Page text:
As a case against President Bush for withholding documents about allegedly illegal wiretapping became a case against President Obama for withholding documents about allegedly illegal wiretapping, President Obama has once again assumed the same "state secrets" arguments as his predecessor. And a judge that rejected the argument under Bush yesterday rejected the argument under Obama.
In the case, Al-Haramain v. Obama, (formerly Al-Haramain v. Bush) the leaders of a now-defunct Islamic charity, allege that the National Security Agency under President Bush engaged in illegal warrantless wiretapping.
In 2004, while preparing to defend the charity — which had been placed on the government’s terrorist watch list — the charity’s lawyers accidentally obtained a document indicating the wiretapping had taken place.
The lawyers returned the document and have ever since been denied the ability to obtain it again to use it to show the charity had been allegedly illegally wiretapped.
The Bush administration had argued that the document could not be "disclosed without causing serious harm to national security," even if the plaintiff’s lawyers are given access to the document under secure conditions after extensive background checks.
U.S. District Chief Judge Vaughn Walker denied the Bush administration’s argument repeatedly. The Obama administration repeated the same "national security" argument in February, and yesterday Judge Walker said that the government "should now comply with the court’s orders" to hand over the documents.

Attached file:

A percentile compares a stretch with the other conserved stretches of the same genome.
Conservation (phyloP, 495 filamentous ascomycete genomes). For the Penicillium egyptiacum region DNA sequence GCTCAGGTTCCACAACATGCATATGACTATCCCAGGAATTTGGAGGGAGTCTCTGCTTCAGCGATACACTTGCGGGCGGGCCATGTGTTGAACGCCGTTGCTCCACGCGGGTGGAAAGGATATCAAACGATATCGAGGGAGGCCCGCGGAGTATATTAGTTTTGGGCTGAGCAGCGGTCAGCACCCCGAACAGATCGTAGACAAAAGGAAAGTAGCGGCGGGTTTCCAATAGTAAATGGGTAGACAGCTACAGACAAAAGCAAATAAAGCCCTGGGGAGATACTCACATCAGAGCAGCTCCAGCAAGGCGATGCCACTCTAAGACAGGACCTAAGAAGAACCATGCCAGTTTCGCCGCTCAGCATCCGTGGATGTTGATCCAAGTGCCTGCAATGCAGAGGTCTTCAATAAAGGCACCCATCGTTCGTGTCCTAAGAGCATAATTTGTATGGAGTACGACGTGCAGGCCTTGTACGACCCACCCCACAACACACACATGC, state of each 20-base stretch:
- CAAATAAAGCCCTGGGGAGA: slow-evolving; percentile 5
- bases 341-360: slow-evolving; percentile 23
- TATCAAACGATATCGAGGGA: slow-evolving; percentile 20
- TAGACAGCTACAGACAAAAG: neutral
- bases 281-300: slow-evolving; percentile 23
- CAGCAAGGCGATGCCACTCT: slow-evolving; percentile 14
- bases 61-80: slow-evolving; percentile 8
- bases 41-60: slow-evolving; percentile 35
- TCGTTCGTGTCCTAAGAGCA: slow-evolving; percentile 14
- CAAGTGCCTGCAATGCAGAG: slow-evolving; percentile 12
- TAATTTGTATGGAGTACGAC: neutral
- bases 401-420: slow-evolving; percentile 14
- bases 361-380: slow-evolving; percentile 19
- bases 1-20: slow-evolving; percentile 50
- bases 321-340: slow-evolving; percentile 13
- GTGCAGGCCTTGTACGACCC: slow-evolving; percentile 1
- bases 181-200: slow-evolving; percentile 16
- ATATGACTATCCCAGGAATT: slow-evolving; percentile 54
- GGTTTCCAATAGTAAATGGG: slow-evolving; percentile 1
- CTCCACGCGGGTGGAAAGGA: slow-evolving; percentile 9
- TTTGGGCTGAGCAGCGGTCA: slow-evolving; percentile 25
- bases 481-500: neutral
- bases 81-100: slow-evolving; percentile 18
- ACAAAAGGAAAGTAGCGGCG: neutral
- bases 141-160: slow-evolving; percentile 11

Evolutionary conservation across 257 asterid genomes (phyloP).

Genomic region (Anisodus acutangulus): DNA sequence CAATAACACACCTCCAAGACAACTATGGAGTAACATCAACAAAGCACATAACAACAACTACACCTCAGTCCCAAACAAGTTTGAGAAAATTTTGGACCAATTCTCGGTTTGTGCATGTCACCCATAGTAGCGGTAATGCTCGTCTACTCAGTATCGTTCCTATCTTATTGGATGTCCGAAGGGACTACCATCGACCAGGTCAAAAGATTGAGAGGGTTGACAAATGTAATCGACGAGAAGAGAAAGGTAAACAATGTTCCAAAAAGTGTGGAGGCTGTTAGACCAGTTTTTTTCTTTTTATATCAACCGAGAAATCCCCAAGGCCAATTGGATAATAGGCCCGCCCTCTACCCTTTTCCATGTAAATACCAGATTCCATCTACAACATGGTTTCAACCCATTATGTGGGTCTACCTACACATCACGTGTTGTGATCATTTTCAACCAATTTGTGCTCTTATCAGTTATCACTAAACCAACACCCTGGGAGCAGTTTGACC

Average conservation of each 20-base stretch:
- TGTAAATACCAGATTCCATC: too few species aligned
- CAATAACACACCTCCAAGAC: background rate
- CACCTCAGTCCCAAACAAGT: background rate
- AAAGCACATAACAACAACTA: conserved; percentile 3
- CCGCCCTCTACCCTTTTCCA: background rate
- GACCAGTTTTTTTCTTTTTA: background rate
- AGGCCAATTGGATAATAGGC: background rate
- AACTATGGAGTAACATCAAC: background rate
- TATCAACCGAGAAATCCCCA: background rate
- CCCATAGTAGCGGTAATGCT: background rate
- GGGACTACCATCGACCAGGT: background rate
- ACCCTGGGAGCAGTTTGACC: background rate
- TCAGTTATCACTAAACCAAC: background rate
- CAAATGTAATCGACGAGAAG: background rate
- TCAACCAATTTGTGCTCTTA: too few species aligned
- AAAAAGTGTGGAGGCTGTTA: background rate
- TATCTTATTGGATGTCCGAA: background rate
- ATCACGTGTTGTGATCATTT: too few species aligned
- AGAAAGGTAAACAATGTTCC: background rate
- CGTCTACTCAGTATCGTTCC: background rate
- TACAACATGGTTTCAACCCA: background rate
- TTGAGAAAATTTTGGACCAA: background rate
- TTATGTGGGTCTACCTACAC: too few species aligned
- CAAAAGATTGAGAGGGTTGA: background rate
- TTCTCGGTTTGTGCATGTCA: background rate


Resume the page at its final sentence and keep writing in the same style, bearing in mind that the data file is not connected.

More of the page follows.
Justice Department spokesman Matthew Miller says the department is "reviewing the judge’s order."
Despite opposing the Bush administration’s repeated use of the "state secrets" argument as a candidate, President Obama has shown a proclivity for making the argument himself since becoming president. It has tried to block a civil suit brought by detainees alleging a private company helped the U.S. government conduct extraordinary renditions, as well as a case against the NSA for allegedly illegal wiretapping.
Last month in Salon, one of Al-Haramain lawyers, Jon Eisenberg, wondered "Have Obama’s people really decided to continue traveling the Bush path of abusing the state secrets privilege — perhaps for reasons of political expediency — or do they just need more time to get up to speed on the Al-Haramain case before they start doing the right thing? We wait to see. And we wait to see how Judge Walker responds to these latest outrages by the Bush — oops, I mean the Obama — administration."